The economic argument for sustainability CSR ought to have broad appeal.  Because it is not based on purely moral or ethical considerations, it avoids standard objections raised against the constituency CSR model based on the interests of shareholders and their claims of privilege vis-à-vis the corporation’s various nonshareholder groups.  Further, unless blinded by short-term myopia, corporate executives should appreciate the importance of the corporation’s long-run viability.  They therefore should be receptive to the idea that investment in the well-being of key stakeholders can generate significant financial returns.  Indeed, the examples sketched above—and there are many others that illustrate the same idea[47]—indicate that many executives understand this point and are incorporating it into their business strategy.  Because these developments are driven by economic self-interest, there may be no need for law to encourage it further.  Even acknowledging, however, that acceptance of the sustainability model would not fully discharge a corporation’s social responsibilities, there are significant impediments to its widespread adoption as a basic element of corporate strategy.

A.            Sustainability CSR’s Problematic Appeal

As discussed above, today’s shareholders—particularly the large institutions that increasingly dominate the stock markets—typically prefer immediate maximization of share value over a more patient approach that is willing to wait for potentially greater returns in the future.  This preference leads management to prioritize short-term profits over longer-run considerations.  This approach obviously discourages constituency CSR because, under this model, benefits to nonshareholders reduce short-term profits and therefore have a negative impact on current share price.  Management’s catering to shareholder preferences also impedes thinking about long-run objectives because the corporation’s future performance depends in part on expenditures that are made today.  The impact on short-term earnings tends to overwhelm considerations based on future returns.  Accordingly, CSR policies based on a commitment to sustainable profits are also a casualty of the current obsession with short-termism embraced by shareholders and management.

As explained above, management compensation practices that typically include stock and stock options also encourage a short-term focus.  So too do social norms that encourage concentration on quarterly earnings as the relevant metric by which management is to be evaluated.  As long as corporate executives prioritize short-term results over long-run value, sustainability considerations will be of only secondary importance.  So too will be the idea that CSR policies can contribute importantly to a corporation’s long-run viability.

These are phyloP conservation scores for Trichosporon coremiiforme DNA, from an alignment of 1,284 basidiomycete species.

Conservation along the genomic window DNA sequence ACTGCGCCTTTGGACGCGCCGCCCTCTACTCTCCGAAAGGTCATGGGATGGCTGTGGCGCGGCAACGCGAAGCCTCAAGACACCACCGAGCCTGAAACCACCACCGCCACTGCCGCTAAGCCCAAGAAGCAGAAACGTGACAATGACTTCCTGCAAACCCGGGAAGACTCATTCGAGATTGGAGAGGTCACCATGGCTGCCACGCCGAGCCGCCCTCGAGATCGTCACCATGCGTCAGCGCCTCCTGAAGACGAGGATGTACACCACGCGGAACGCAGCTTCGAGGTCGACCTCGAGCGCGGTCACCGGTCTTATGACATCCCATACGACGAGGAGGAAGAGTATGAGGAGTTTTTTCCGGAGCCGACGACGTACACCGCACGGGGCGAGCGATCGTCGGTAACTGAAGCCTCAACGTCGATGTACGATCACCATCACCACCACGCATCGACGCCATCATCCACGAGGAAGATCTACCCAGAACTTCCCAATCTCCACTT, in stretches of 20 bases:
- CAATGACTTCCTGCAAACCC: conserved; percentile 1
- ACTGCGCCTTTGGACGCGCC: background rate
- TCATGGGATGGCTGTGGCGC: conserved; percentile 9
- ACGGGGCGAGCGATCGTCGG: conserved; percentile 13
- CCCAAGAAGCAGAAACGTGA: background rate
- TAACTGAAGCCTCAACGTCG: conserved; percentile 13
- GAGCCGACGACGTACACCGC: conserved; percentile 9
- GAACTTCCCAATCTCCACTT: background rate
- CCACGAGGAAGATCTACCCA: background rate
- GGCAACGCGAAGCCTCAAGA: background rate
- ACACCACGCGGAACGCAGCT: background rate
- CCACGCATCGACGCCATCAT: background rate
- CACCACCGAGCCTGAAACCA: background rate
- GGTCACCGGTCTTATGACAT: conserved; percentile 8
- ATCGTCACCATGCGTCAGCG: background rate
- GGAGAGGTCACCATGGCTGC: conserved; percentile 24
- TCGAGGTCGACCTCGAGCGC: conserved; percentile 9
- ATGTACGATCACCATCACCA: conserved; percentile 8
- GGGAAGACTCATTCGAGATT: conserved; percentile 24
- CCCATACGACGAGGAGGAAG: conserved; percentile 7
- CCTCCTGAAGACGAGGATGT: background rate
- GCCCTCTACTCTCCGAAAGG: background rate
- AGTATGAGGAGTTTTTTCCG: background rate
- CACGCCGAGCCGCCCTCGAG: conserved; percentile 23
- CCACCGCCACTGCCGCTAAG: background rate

Even if corporate management appreciates the importance of sustainability as a business strategy, it will not necessarily appreciate the potential strategic benefits of CSR policies.  Initiatives that require significant investments in the well-being of nonshareholders may be suspect because of their perceived association with constituency CSR policies, which are assumed to come at the expense of corporate profits and not to benefit the corporation.  Among executives who assume that shareholder primacy is the relevant metric, there may therefore be a strong tendency to bridle even at CSR policies that are based on strategic, rather than philanthropic, motivations.

B.            Accounting Conventions

Current accounting conventions generally do not express the future value of strategic investments in the well-being of nonshareholder constituencies.[48]  This does not explain why shareholders generally focus on current earnings without regard to longer-term considerations; as explained above, there are other reasons for that phenomenon.  Nor does it explain why corporate management remains focused primarily on short-term earnings.  The point instead is that an investor who seeks information about the potential future payoffs of current expenditures that are designed to generate sustainable profits by promoting the interests of nonshareholders will find it difficult to obtain that information from the corporation’s financial disclosure.  Similarly, corporate executives who approve expenditures benefiting nonshareholders may be frustrated at their inability to express the future value of those expenditures in the corporation’s financial statements.

According to Generally Accepted Accounting Principles, expenditures designed to benefit nonshareholders so as to create future value typically must be reported as expenses that reduce net income in the accounting period in which they are paid.[49]  The fact that they are supposed to generate future profits potentially extending over many years is not reflected on the income statement or balance sheet—instead they are accounted for as current expenses just as are, say, rent or salary or interest payments.[50]  So, for example, a corporation that spends money training farmers in more productive, less environmentally damaging agricultural practices or encouraging its employees to pursue healthier life choices will have to account for those costs on its income statement when the expenditures are made, reducing net income by the amount of the expenditure, even though the goal is to produce value in the future.  Although these might better be thought of as investments rather than expenses, their value is not expressed on the balance sheet.